Modesto Design District: Revitalizing the Community Through Design
Here’s a little-known fact: there are more than 70 design-related businesses and restaurants tucked in just a few blocks of downtown Modesto between 10th Street and 16th from I Street to K.
But if Bob Barzan gets his way, this fact will soon be known much more widely. Barzan, who’s the Executive Director of the Modesto Art Museum, is responsible for spearheading a project that has declared this section of Modesto’s downtown the “Design District.” In Barzan’s words, “The city is our collection and the neighborhood is our gallery.”
The Design District initiative is made possible due to a generous grant from ArtPlace America. Based in Chicago, the nonprofit’s mission is to work to revitalize neighborhoods through the arts. Modesto was chosen for the grant from a nationwide competition that drew over 1,200 applications and included a rigorous screening process for the top-100 cities. The edge that Modesto had over other applicants is the city’s strong history of design, according to Barzan. As early as 1902 Modestans were designing automobiles—even predating the designs that came out of Detroit—and hundreds of patents came out of that era. Modesto was once called a “design hotbed.” The goal now Is to reclaim that lost heritage.
To mark the creation of the Design District, the McHenry Museum will hold the Modesto Design Exhibit, a retrospective on design in Modesto from the 1870’s through the present. The event will highlight five local creative voices who work in a variety of disciplines, including everything from interior and furniture designers to tattoo artists, graphic designers and a custom automotive designer.
Legends of Design
Any list of pioneers in tattooing would be incomplete without Modesto resident Charlie Cartwright. Owner of End of the Trail Tattoo on McHenry Avenue in Modesto, a new film Tattoo Nation, highlights Cartwright’s enduring contributions to the craft. A reception and screening of the film will be held at the State Theater on Saturday, May 10.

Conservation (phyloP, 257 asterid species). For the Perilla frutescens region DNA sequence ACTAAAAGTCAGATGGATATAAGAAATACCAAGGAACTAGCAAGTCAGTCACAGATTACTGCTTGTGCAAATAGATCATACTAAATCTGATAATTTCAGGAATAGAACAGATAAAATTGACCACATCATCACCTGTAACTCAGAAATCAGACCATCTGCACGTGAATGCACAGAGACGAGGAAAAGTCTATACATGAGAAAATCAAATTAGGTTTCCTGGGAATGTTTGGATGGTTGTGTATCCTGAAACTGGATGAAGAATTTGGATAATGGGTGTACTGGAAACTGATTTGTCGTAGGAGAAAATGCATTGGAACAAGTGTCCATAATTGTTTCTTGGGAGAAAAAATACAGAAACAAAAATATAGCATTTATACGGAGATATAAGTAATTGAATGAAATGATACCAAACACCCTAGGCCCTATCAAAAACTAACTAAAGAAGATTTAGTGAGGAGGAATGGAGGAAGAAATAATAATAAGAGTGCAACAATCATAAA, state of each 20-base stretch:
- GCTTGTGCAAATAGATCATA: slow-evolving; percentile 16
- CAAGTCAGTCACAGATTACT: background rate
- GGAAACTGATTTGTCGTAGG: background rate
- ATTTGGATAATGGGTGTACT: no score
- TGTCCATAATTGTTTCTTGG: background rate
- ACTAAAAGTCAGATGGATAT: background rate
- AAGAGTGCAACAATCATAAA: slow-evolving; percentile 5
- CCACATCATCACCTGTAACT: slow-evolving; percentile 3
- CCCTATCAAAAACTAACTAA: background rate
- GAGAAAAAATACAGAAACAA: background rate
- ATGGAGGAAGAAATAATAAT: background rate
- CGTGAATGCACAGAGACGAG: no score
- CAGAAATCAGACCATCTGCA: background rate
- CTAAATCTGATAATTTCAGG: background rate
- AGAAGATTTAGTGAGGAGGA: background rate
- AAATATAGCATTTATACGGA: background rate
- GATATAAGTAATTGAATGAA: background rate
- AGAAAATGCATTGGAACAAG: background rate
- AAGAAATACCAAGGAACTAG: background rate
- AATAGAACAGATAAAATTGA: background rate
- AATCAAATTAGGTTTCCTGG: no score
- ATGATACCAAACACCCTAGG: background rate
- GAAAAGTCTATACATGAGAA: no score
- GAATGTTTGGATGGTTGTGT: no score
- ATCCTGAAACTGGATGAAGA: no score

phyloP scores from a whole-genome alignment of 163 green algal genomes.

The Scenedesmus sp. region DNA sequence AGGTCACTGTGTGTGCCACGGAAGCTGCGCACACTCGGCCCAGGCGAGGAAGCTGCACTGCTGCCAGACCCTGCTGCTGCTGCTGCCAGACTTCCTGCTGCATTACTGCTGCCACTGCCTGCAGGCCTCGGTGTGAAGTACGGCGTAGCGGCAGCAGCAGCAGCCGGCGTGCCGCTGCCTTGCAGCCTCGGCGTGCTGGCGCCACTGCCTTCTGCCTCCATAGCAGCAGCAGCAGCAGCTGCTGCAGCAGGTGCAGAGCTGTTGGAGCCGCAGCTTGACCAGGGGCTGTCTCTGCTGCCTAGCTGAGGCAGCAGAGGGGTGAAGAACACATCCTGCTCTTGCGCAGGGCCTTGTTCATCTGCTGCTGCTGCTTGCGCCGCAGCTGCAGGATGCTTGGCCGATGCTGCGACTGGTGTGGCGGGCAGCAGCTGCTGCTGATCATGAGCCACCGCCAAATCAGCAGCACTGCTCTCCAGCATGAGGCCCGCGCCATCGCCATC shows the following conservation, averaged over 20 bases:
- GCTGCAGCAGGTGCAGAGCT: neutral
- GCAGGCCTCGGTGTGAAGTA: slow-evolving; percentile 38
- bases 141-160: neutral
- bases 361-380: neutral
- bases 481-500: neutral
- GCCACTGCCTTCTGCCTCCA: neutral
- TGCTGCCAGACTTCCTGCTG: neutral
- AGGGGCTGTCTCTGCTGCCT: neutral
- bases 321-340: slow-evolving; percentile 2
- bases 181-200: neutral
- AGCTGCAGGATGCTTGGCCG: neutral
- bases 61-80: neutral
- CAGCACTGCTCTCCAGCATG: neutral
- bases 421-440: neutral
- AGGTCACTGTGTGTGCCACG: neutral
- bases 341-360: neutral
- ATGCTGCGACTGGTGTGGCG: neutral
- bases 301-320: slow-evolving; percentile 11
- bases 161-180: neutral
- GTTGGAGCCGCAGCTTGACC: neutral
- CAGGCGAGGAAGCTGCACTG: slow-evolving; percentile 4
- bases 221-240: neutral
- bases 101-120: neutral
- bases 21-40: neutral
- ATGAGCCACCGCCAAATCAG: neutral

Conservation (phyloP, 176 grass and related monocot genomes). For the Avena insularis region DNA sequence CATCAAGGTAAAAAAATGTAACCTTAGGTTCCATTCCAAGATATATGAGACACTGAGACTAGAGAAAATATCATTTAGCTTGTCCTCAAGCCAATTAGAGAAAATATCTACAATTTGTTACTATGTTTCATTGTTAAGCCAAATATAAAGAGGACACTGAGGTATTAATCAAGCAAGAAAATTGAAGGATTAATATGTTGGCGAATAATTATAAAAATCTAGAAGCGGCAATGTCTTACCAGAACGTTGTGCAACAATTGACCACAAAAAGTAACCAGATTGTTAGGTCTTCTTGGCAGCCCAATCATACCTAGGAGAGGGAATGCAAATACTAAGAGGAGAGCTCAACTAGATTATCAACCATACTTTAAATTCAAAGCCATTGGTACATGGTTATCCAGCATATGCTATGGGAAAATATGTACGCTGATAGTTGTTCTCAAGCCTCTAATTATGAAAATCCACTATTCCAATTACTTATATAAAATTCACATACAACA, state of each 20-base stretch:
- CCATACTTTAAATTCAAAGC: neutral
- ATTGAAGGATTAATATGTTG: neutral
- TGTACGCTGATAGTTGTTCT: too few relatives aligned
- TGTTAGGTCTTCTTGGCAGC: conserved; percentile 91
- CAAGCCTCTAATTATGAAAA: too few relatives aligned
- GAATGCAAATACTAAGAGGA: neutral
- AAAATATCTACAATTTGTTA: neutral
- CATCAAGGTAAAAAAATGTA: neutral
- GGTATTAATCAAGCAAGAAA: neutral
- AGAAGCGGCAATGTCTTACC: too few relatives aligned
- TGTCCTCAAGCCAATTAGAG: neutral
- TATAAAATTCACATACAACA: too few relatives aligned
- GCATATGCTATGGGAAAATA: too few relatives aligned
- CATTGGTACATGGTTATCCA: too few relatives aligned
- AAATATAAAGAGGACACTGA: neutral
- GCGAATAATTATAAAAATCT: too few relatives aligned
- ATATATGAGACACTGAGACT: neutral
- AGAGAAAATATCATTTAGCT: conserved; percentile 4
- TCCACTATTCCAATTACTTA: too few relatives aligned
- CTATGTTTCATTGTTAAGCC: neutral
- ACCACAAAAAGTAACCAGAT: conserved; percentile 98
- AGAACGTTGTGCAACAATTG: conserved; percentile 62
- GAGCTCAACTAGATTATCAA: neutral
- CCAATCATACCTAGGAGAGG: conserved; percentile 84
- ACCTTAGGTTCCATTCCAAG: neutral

The exhibit will also feature Modesto-born Michael Taylor, widely considered one of the most important interior designers of the twentieth century, as well as locals Craig Leavitt and Stephen Weaver, the creative minds behind LeavittWeaver. Based in the Central Valley LeavittWeaver are internationally known furniture and interior designers.
Type designer Jim Parkinson will represent graphic design in the exhibit. Among the many typefaces he developed, Parkinson created the namesake Modesto family of fonts.
Rounding out the exhibit is Gene Winfield, renowned custom car designer, a leading force in the graffiti culture. A resident of the area for several decades, Winfield began designing his widely-recognized custom cars in 1946 before going on to become an internationally famous innovator in the field.
For more information on the exhibit, go to modestoartmuseum.org or stop by one of these events this month:
Modesto Design Exhibit
April 29 to May 30, 2014
Daily, noon to 4 PM, except Mondays
1402 I Street, Modesto
Admission is free
Modesto Design Week
May 10-17, 2014
10th to 16th and I to K Streets
Design Week Kick Off
Saturday, May 10, 10:30 AM
Gift bag distribution at various shops
Guided Architecture Walking Tour
Saturday, May 10, 11:00 AM
Meet at 10th Street and J Street
Tattoo Nation Reception and Screening
Saturday, May 10, 6:00 PM
1307 J St, Modesto
For more information go to thestate.org